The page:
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Psychotherapy Training Program: Core Subjects

Human Development I & II

These subjects examine the study of human development for the practice of psychotherapy including an inquiry into the relationship between clinical work, theory and an introduction to some significant models of human development which provide a grounding for therapeutic work. The main areas of study are contemporary infant research, self psychology, object relations theory, attachment theory and somatic theory.

Therapeutic Relationship and Process I & II

In these subjects we explore clinical and theoretical issues concerning the therapeutic relationship and the on-going process of psychotherapy especially focussing on the use of the frame, transference, countertransference, hypothesis making and testing and the implications of developmental theories for the practice of psychotherapy. Historical, philosophical and socio/cultural perspectives are included, encouraging students to critically reflect on different ways of conceptualising the therapeutic relationship. The emphasis is on relating theoretical understanding to therapeutic practice.

Psychotherapeutic Skills I & II

In these subjects ongoing practice and development of the communication and relating skills for psychotherapeutic work is the focus. The use of language within the therapeutic dialogue is explored, particularly the use of verbal microskills, imagery, metaphor, empathy and interpretation. Students are assisted to develop the verbal and non-verbal psychotherapeutic skills to effectively engage at every stage of the therapeutic process. Skill practice will be related to specific clinical issues and dilemmas such as developing a therapeutic alliance, assessment, contracting, negotiation of boundaries, containment and termination.

Ethics and Values I & II

These subjects provide a study of ethics and values for the practice of psychotherapy. Students are encouraged to reflect on their own personal values, beliefs and identity, facilitating self-awareness and professional responsibility in the role of psychotherapist. Students are also assisted to explore issues of cultural, personal and professional identity which impact upon the therapy relationship. There is a focus on the therapist's responsibilities to clients, to colleagues, to the community and to themselves.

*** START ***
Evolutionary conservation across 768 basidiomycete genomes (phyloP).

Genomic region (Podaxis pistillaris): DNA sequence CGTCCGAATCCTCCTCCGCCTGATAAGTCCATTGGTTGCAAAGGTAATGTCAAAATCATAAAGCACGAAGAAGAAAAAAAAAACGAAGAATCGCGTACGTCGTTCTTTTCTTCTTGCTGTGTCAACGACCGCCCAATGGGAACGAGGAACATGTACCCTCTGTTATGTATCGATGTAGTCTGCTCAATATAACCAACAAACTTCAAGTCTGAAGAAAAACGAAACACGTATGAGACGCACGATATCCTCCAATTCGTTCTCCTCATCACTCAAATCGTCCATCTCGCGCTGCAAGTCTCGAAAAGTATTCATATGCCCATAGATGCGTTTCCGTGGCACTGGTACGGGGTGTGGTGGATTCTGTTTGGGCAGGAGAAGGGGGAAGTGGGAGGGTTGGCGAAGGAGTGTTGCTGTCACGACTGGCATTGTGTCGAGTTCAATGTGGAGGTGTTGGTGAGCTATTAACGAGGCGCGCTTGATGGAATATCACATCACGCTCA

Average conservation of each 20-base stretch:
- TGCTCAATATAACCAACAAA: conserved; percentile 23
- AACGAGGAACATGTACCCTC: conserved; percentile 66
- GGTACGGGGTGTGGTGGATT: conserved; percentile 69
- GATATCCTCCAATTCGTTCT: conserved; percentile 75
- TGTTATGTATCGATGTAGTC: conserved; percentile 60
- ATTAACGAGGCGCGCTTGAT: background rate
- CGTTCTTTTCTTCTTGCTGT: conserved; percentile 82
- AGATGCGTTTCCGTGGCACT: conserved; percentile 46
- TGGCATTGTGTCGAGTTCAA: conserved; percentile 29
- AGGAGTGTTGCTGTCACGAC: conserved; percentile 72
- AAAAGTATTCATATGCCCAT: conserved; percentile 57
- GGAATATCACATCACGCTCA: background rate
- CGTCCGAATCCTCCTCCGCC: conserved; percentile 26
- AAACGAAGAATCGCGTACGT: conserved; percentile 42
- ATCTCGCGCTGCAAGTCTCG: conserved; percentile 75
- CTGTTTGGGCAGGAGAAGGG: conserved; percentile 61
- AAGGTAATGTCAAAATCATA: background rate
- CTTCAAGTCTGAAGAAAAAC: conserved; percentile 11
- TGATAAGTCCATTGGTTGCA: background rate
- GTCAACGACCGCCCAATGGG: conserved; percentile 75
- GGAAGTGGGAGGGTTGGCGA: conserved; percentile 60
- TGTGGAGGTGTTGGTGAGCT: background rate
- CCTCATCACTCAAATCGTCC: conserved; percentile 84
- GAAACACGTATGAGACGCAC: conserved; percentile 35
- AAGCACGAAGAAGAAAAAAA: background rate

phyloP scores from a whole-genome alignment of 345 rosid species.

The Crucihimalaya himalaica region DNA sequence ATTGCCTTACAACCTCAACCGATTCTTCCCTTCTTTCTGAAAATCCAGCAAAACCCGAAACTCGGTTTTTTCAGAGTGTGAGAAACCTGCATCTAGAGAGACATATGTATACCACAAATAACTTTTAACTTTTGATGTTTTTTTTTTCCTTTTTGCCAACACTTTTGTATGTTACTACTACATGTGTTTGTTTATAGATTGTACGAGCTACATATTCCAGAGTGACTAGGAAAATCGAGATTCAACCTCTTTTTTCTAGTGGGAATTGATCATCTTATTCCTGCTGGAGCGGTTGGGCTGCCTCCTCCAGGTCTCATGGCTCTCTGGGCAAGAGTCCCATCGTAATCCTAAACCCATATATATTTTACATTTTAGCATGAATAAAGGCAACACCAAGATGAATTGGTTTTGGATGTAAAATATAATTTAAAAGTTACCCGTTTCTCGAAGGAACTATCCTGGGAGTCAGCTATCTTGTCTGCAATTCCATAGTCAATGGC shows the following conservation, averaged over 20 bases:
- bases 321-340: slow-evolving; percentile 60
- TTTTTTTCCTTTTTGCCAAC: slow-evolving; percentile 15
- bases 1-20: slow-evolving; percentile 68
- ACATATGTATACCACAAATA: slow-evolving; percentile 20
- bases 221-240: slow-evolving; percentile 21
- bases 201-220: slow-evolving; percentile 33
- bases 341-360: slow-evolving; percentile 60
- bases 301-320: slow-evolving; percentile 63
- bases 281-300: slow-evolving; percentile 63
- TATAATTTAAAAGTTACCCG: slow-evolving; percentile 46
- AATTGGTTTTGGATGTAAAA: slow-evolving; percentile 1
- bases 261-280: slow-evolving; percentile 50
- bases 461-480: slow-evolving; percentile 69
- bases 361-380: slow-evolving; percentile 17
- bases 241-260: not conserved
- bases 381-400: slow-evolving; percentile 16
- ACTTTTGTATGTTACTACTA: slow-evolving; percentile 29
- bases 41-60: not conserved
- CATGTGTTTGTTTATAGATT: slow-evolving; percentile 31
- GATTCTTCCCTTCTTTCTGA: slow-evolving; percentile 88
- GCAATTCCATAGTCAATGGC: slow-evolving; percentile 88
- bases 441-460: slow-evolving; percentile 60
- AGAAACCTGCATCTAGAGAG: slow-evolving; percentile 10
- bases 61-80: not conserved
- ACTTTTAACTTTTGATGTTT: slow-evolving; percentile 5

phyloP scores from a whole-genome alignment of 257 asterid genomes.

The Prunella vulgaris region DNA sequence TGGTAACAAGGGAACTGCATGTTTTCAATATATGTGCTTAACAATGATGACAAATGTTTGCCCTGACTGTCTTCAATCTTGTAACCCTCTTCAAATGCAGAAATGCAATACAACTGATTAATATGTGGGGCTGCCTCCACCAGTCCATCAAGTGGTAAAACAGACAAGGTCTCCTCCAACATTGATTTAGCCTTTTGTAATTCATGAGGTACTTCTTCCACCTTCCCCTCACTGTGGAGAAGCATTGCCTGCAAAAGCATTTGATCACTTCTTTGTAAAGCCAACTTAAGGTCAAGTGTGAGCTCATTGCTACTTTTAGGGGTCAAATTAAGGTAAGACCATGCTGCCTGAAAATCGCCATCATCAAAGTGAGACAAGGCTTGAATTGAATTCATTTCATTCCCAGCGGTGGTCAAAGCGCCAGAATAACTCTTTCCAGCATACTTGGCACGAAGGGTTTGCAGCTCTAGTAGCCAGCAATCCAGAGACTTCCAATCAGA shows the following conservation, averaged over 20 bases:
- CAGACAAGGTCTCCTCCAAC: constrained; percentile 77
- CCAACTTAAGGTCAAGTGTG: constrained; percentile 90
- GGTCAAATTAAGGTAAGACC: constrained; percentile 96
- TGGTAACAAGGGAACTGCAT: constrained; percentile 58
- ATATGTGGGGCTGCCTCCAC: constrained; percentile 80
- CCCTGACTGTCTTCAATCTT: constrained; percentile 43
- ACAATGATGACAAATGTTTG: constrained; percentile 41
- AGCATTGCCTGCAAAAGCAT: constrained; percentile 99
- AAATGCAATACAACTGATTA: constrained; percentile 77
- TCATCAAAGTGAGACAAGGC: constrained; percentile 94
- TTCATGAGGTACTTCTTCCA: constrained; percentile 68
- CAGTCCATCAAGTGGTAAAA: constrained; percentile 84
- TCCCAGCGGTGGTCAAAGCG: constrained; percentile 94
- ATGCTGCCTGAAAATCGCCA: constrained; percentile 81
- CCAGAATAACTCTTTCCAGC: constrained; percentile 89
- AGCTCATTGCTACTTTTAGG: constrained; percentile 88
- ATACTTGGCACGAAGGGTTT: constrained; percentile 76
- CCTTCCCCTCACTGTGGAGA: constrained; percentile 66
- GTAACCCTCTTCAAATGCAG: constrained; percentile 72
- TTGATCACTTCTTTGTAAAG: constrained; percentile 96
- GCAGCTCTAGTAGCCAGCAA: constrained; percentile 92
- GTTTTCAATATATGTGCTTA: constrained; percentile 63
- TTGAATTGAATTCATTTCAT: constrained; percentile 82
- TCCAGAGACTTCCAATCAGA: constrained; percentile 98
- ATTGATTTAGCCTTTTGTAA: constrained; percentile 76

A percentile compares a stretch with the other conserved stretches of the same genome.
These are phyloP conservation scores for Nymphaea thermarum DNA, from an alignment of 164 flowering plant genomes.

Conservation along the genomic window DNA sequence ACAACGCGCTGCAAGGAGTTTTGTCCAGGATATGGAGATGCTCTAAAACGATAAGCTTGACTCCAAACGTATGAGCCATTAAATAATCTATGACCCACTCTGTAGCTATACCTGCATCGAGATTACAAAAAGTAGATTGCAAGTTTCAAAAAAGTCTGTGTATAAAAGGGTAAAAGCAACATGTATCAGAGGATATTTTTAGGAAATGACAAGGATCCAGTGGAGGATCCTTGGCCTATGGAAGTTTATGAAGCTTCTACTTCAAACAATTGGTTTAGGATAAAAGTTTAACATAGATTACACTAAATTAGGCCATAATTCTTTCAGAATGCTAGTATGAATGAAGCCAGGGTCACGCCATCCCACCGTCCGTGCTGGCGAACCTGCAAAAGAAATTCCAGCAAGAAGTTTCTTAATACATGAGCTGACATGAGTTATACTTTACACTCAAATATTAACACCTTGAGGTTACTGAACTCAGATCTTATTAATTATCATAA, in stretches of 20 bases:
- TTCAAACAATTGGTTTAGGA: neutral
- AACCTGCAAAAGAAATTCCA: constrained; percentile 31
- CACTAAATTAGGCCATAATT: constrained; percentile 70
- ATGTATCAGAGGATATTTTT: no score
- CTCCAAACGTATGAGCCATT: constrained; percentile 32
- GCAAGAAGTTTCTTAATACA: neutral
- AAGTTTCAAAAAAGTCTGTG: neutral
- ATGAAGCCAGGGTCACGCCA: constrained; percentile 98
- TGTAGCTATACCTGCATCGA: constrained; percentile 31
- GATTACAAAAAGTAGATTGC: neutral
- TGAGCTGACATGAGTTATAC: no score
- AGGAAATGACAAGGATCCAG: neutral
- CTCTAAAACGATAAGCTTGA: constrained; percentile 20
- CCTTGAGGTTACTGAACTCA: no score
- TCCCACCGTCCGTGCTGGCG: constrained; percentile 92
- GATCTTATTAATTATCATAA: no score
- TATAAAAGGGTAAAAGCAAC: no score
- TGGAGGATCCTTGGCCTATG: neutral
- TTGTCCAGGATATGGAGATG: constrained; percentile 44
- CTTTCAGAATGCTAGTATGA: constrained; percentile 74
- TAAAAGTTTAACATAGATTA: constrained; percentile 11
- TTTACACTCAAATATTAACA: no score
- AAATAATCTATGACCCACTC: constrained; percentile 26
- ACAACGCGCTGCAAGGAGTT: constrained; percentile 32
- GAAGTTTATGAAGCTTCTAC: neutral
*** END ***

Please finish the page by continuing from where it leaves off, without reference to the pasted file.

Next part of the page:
Group Process I & II

Psychotherapy involves engaging empathically with different human beings. Participation in the group process helps students to learn how to 'sit' with others, to process feelings and to develop their communication and interpersonal skills. It also establishes a firm base for the effective functioning of the training group over the course. The dynamics of the group throughout the course and the symbolic meanings generated by the group are also explored.

Embodiment & the Self (Year 1)

This subject provides an introduction to the theoretical and philosophical bases for understanding body processes in psychotherapy. It offers an historical overview of important traditions which have informed body-oriented approaches to psychotherapy, and introduces some of the philosophical, ethical and socio-cultural issues which are relevant to a study of somatic processes. It also provides grounding in observational skills, particularly focussing on facilitating awareness of bodily experience, energetic patterns and breathing patterns. Students are assisted to deepen awareness of their own somatic experience and their patterns of embodiment and self regulation.